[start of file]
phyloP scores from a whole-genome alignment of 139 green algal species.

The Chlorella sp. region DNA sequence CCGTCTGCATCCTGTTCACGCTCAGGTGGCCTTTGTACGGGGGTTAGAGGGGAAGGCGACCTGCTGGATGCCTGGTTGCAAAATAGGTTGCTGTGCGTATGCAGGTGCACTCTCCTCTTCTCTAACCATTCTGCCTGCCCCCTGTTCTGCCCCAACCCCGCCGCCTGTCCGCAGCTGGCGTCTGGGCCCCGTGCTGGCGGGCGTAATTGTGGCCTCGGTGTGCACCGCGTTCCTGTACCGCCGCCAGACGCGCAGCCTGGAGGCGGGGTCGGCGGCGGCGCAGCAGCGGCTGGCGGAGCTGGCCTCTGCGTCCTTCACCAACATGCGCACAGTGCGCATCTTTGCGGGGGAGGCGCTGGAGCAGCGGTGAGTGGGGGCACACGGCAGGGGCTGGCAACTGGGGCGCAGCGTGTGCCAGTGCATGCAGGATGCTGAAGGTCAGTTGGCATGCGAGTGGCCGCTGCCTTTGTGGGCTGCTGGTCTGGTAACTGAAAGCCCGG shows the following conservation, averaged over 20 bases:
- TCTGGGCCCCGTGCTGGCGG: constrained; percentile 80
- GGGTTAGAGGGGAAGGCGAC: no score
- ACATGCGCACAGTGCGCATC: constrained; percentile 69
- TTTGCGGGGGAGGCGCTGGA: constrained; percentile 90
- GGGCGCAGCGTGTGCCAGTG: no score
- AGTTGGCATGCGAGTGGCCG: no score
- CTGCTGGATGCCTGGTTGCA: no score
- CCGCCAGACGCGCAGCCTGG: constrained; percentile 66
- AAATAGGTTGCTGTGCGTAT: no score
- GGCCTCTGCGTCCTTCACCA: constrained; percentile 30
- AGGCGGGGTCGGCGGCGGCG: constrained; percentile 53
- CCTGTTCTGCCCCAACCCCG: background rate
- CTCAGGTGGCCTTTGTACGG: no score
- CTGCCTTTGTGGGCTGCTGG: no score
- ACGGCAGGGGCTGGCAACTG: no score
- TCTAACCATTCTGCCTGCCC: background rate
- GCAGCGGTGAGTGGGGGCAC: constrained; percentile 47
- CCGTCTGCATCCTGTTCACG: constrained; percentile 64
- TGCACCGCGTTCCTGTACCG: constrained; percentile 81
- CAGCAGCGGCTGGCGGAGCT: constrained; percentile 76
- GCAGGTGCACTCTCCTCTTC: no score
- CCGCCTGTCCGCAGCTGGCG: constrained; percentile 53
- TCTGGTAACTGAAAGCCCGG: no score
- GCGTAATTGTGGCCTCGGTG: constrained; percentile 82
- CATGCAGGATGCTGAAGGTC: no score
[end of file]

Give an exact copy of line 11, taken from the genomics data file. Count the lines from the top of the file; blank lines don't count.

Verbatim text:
- AAATAGGTTGCTGTGCGTAT: no score